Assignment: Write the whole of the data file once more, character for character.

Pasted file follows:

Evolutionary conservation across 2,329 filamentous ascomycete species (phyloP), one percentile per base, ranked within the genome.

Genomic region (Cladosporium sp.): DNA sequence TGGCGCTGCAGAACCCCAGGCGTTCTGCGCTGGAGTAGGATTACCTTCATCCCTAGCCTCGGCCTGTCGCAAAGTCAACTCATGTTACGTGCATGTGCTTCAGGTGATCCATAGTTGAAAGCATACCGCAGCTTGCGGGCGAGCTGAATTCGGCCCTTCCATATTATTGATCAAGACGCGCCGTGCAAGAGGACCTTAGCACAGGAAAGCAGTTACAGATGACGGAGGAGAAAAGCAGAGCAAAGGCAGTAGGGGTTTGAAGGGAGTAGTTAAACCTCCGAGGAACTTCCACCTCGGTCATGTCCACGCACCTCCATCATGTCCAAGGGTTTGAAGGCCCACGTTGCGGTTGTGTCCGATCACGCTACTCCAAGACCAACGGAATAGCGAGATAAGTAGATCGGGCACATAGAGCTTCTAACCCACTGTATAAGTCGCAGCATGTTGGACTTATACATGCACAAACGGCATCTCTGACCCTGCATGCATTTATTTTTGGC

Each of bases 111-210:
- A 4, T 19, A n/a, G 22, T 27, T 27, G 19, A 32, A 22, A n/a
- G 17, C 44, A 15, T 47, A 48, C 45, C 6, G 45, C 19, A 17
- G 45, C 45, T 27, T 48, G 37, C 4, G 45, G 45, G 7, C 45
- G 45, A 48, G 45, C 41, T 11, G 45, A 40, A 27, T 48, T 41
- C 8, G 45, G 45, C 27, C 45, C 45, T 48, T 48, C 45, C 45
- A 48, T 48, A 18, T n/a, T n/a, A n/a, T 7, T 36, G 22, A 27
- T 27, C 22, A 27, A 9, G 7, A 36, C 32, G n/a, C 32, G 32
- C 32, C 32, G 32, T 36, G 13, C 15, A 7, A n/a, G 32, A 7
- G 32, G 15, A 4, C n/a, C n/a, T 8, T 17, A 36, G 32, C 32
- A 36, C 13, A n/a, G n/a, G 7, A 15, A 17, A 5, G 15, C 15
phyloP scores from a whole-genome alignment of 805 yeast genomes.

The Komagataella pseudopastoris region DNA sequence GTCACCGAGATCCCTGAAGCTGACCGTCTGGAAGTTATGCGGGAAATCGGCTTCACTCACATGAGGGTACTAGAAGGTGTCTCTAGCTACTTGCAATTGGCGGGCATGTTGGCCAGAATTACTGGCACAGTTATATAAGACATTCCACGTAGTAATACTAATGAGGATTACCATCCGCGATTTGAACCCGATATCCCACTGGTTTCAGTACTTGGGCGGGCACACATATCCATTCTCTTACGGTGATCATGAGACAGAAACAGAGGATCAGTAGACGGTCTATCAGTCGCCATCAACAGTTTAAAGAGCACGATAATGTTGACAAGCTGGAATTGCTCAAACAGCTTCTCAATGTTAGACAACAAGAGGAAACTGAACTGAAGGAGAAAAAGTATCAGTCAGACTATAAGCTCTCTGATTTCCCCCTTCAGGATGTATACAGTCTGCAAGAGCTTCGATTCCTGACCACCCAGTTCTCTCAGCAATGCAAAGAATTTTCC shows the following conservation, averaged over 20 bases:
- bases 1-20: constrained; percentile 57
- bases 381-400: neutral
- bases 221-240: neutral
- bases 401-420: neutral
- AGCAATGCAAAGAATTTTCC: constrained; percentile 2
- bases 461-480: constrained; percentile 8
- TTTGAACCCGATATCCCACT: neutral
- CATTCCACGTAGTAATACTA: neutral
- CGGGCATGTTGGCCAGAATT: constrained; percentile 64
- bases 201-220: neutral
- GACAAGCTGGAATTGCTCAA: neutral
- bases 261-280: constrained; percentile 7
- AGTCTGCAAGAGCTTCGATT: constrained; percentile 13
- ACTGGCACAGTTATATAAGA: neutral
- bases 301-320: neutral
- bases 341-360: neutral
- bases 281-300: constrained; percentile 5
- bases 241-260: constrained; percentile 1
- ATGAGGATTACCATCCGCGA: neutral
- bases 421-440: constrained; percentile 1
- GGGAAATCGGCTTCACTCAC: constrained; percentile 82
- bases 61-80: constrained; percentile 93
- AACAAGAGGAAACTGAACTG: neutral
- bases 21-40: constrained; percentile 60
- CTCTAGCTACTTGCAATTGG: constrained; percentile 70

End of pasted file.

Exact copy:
Evolutionary conservation across 2,329 filamentous ascomycete species (phyloP), one percentile per base, ranked within the genome.

Genomic region (Cladosporium sp.): DNA sequence TGGCGCTGCAGAACCCCAGGCGTTCTGCGCTGGAGTAGGATTACCTTCATCCCTAGCCTCGGCCTGTCGCAAAGTCAACTCATGTTACGTGCATGTGCTTCAGGTGATCCATAGTTGAAAGCATACCGCAGCTTGCGGGCGAGCTGAATTCGGCCCTTCCATATTATTGATCAAGACGCGCCGTGCAAGAGGACCTTAGCACAGGAAAGCAGTTACAGATGACGGAGGAGAAAAGCAGAGCAAAGGCAGTAGGGGTTTGAAGGGAGTAGTTAAACCTCCGAGGAACTTCCACCTCGGTCATGTCCACGCACCTCCATCATGTCCAAGGGTTTGAAGGCCCACGTTGCGGTTGTGTCCGATCACGCTACTCCAAGACCAACGGAATAGCGAGATAAGTAGATCGGGCACATAGAGCTTCTAACCCACTGTATAAGTCGCAGCATGTTGGACTTATACATGCACAAACGGCATCTCTGACCCTGCATGCATTTATTTTTGGC

Each of bases 111-210:
- A 4, T 19, A n/a, G 22, T 27, T 27, G 19, A 32, A 22, A n/a
- G 17, C 44, A 15, T 47, A 48, C 45, C 6, G 45, C 19, A 17
- G 45, C 45, T 27, T 48, G 37, C 4, G 45, G 45, G 7, C 45
- G 45, A 48, G 45, C 41, T 11, G 45, A 40, A 27, T 48, T 41
- C 8, G 45, G 45, C 27, C 45, C 45, T 48, T 48, C 45, C 45
- A 48, T 48, A 18, T n/a, T n/a, A n/a, T 7, T 36, G 22, A 27
- T 27, C 22, A 27, A 9, G 7, A 36, C 32, G n/a, C 32, G 32
- C 32, C 32, G 32, T 36, G 13, C 15, A 7, A n/a, G 32, A 7
- G 32, G 15, A 4, C n/a, C n/a, T 8, T 17, A 36, G 32, C 32
- A 36, C 13, A n/a, G n/a, G 7, A 15, A 17, A 5, G 15, C 15
phyloP scores from a whole-genome alignment of 805 yeast genomes.

The Komagataella pseudopastoris region DNA sequence GTCACCGAGATCCCTGAAGCTGACCGTCTGGAAGTTATGCGGGAAATCGGCTTCACTCACATGAGGGTACTAGAAGGTGTCTCTAGCTACTTGCAATTGGCGGGCATGTTGGCCAGAATTACTGGCACAGTTATATAAGACATTCCACGTAGTAATACTAATGAGGATTACCATCCGCGATTTGAACCCGATATCCCACTGGTTTCAGTACTTGGGCGGGCACACATATCCATTCTCTTACGGTGATCATGAGACAGAAACAGAGGATCAGTAGACGGTCTATCAGTCGCCATCAACAGTTTAAAGAGCACGATAATGTTGACAAGCTGGAATTGCTCAAACAGCTTCTCAATGTTAGACAACAAGAGGAAACTGAACTGAAGGAGAAAAAGTATCAGTCAGACTATAAGCTCTCTGATTTCCCCCTTCAGGATGTATACAGTCTGCAAGAGCTTCGATTCCTGACCACCCAGTTCTCTCAGCAATGCAAAGAATTTTCC shows the following conservation, averaged over 20 bases:
- bases 1-20: constrained; percentile 57
- bases 381-400: neutral
- bases 221-240: neutral
- bases 401-420: neutral
- AGCAATGCAAAGAATTTTCC: constrained; percentile 2
- bases 461-480: constrained; percentile 8
- TTTGAACCCGATATCCCACT: neutral
- CATTCCACGTAGTAATACTA: neutral
- CGGGCATGTTGGCCAGAATT: constrained; percentile 64
- bases 201-220: neutral
- GACAAGCTGGAATTGCTCAA: neutral
- bases 261-280: constrained; percentile 7
- AGTCTGCAAGAGCTTCGATT: constrained; percentile 13
- ACTGGCACAGTTATATAAGA: neutral
- bases 301-320: neutral
- bases 341-360: neutral
- bases 281-300: constrained; percentile 5
- bases 241-260: constrained; percentile 1
- ATGAGGATTACCATCCGCGA: neutral
- bases 421-440: constrained; percentile 1
- GGGAAATCGGCTTCACTCAC: constrained; percentile 82
- bases 61-80: constrained; percentile 93
- AACAAGAGGAAACTGAACTG: neutral
- bases 21-40: constrained; percentile 60
- CTCTAGCTACTTGCAATTGG: constrained; percentile 70